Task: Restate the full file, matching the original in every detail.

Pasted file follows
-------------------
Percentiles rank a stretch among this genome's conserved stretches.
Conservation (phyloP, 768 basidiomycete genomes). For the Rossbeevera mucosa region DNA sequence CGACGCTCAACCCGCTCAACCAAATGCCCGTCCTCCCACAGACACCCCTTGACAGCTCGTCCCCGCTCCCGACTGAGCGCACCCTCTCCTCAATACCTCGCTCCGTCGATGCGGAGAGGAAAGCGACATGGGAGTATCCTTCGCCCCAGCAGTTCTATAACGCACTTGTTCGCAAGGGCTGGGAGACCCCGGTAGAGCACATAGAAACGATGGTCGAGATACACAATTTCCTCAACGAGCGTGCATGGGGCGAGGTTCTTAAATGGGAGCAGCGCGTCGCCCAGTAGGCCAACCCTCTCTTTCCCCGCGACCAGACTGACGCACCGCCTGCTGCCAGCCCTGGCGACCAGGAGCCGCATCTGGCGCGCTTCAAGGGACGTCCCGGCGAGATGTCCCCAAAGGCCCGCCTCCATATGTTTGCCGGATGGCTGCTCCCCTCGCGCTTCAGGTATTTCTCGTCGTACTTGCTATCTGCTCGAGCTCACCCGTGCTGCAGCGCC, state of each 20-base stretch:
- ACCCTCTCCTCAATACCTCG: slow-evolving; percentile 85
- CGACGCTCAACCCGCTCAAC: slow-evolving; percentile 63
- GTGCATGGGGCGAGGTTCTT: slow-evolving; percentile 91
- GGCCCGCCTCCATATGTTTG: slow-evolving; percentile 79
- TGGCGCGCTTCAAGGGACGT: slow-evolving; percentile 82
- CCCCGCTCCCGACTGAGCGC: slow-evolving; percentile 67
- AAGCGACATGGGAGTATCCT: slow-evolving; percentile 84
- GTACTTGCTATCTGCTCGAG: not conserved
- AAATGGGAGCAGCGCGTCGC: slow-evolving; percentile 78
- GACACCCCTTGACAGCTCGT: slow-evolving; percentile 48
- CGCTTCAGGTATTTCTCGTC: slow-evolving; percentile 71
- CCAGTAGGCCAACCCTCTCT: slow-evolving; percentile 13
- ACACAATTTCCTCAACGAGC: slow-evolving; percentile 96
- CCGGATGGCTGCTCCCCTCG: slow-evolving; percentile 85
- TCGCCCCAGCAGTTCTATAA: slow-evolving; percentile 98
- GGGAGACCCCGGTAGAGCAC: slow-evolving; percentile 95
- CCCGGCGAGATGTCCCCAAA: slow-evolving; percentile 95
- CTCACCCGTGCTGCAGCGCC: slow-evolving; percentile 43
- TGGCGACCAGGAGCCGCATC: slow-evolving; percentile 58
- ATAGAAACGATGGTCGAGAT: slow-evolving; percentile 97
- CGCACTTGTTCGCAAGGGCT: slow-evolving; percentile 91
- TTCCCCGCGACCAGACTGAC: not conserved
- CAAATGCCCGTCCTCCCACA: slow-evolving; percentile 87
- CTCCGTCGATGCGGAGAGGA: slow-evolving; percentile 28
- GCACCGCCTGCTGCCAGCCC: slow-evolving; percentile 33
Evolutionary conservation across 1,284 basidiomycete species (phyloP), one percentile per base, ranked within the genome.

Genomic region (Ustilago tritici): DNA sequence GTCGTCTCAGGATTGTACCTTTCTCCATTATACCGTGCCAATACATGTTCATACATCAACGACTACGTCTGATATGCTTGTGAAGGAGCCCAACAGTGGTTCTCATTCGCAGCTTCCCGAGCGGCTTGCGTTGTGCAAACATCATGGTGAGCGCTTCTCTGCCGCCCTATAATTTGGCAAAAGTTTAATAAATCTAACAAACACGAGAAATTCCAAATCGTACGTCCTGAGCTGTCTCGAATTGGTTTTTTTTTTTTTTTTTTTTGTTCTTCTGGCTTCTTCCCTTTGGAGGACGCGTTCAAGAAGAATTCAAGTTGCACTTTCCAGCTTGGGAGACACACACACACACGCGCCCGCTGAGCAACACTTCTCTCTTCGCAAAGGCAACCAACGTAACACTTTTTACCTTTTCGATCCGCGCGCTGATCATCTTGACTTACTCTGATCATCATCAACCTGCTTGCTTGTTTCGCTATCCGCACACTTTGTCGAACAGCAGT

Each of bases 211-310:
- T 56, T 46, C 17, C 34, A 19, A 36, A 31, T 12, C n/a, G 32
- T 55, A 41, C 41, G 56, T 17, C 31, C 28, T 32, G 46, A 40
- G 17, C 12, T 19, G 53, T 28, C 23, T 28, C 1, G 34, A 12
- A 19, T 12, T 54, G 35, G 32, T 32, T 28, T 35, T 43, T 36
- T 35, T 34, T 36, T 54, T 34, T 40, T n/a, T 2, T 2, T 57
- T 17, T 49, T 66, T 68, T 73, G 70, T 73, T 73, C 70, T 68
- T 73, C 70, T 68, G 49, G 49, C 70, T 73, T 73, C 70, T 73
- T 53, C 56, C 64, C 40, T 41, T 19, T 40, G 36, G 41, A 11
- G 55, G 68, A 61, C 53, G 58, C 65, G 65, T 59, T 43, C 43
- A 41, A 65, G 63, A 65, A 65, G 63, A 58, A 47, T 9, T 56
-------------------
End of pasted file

Percentiles rank a stretch among this genome's conserved stretches.
Conservation (phyloP, 768 basidiomycete genomes). For the Rossbeevera mucosa region DNA sequence CGACGCTCAACCCGCTCAACCAAATGCCCGTCCTCCCACAGACACCCCTTGACAGCTCGTCCCCGCTCCCGACTGAGCGCACCCTCTCCTCAATACCTCGCTCCGTCGATGCGGAGAGGAAAGCGACATGGGAGTATCCTTCGCCCCAGCAGTTCTATAACGCACTTGTTCGCAAGGGCTGGGAGACCCCGGTAGAGCACATAGAAACGATGGTCGAGATACACAATTTCCTCAACGAGCGTGCATGGGGCGAGGTTCTTAAATGGGAGCAGCGCGTCGCCCAGTAGGCCAACCCTCTCTTTCCCCGCGACCAGACTGACGCACCGCCTGCTGCCAGCCCTGGCGACCAGGAGCCGCATCTGGCGCGCTTCAAGGGACGTCCCGGCGAGATGTCCCCAAAGGCCCGCCTCCATATGTTTGCCGGATGGCTGCTCCCCTCGCGCTTCAGGTATTTCTCGTCGTACTTGCTATCTGCTCGAGCTCACCCGTGCTGCAGCGCC, state of each 20-base stretch:
- ACCCTCTCCTCAATACCTCG: slow-evolving; percentile 85
- CGACGCTCAACCCGCTCAAC: slow-evolving; percentile 63
- GTGCATGGGGCGAGGTTCTT: slow-evolving; percentile 91
- GGCCCGCCTCCATATGTTTG: slow-evolving; percentile 79
- TGGCGCGCTTCAAGGGACGT: slow-evolving; percentile 82
- CCCCGCTCCCGACTGAGCGC: slow-evolving; percentile 67
- AAGCGACATGGGAGTATCCT: slow-evolving; percentile 84
- GTACTTGCTATCTGCTCGAG: not conserved
- AAATGGGAGCAGCGCGTCGC: slow-evolving; percentile 78
- GACACCCCTTGACAGCTCGT: slow-evolving; percentile 48
- CGCTTCAGGTATTTCTCGTC: slow-evolving; percentile 71
- CCAGTAGGCCAACCCTCTCT: slow-evolving; percentile 13
- ACACAATTTCCTCAACGAGC: slow-evolving; percentile 96
- CCGGATGGCTGCTCCCCTCG: slow-evolving; percentile 85
- TCGCCCCAGCAGTTCTATAA: slow-evolving; percentile 98
- GGGAGACCCCGGTAGAGCAC: slow-evolving; percentile 95
- CCCGGCGAGATGTCCCCAAA: slow-evolving; percentile 95
- CTCACCCGTGCTGCAGCGCC: slow-evolving; percentile 43
- TGGCGACCAGGAGCCGCATC: slow-evolving; percentile 58
- ATAGAAACGATGGTCGAGAT: slow-evolving; percentile 97
- CGCACTTGTTCGCAAGGGCT: slow-evolving; percentile 91
- TTCCCCGCGACCAGACTGAC: not conserved
- CAAATGCCCGTCCTCCCACA: slow-evolving; percentile 87
- CTCCGTCGATGCGGAGAGGA: slow-evolving; percentile 28
- GCACCGCCTGCTGCCAGCCC: slow-evolving; percentile 33
Evolutionary conservation across 1,284 basidiomycete species (phyloP), one percentile per base, ranked within the genome.

Genomic region (Ustilago tritici): DNA sequence GTCGTCTCAGGATTGTACCTTTCTCCATTATACCGTGCCAATACATGTTCATACATCAACGACTACGTCTGATATGCTTGTGAAGGAGCCCAACAGTGGTTCTCATTCGCAGCTTCCCGAGCGGCTTGCGTTGTGCAAACATCATGGTGAGCGCTTCTCTGCCGCCCTATAATTTGGCAAAAGTTTAATAAATCTAACAAACACGAGAAATTCCAAATCGTACGTCCTGAGCTGTCTCGAATTGGTTTTTTTTTTTTTTTTTTTTGTTCTTCTGGCTTCTTCCCTTTGGAGGACGCGTTCAAGAAGAATTCAAGTTGCACTTTCCAGCTTGGGAGACACACACACACACGCGCCCGCTGAGCAACACTTCTCTCTTCGCAAAGGCAACCAACGTAACACTTTTTACCTTTTCGATCCGCGCGCTGATCATCTTGACTTACTCTGATCATCATCAACCTGCTTGCTTGTTTCGCTATCCGCACACTTTGTCGAACAGCAGT

Each of bases 211-310:
- T 56, T 46, C 17, C 34, A 19, A 36, A 31, T 12, C n/a, G 32
- T 55, A 41, C 41, G 56, T 17, C 31, C 28, T 32, G 46, A 40
- G 17, C 12, T 19, G 53, T 28, C 23, T 28, C 1, G 34, A 12
- A 19, T 12, T 54, G 35, G 32, T 32, T 28, T 35, T 43, T 36
- T 35, T 34, T 36, T 54, T 34, T 40, T n/a, T 2, T 2, T 57
- T 17, T 49, T 66, T 68, T 73, G 70, T 73, T 73, C 70, T 68
- T 73, C 70, T 68, G 49, G 49, C 70, T 73, T 73, C 70, T 73
- T 53, C 56, C 64, C 40, T 41, T 19, T 40, G 36, G 41, A 11
- G 55, G 68, A 61, C 53, G 58, C 65, G 65, T 59, T 43, C 43
- A 41, A 65, G 63, A 65, A 65, G 63, A 58, A 47, T 9, T 56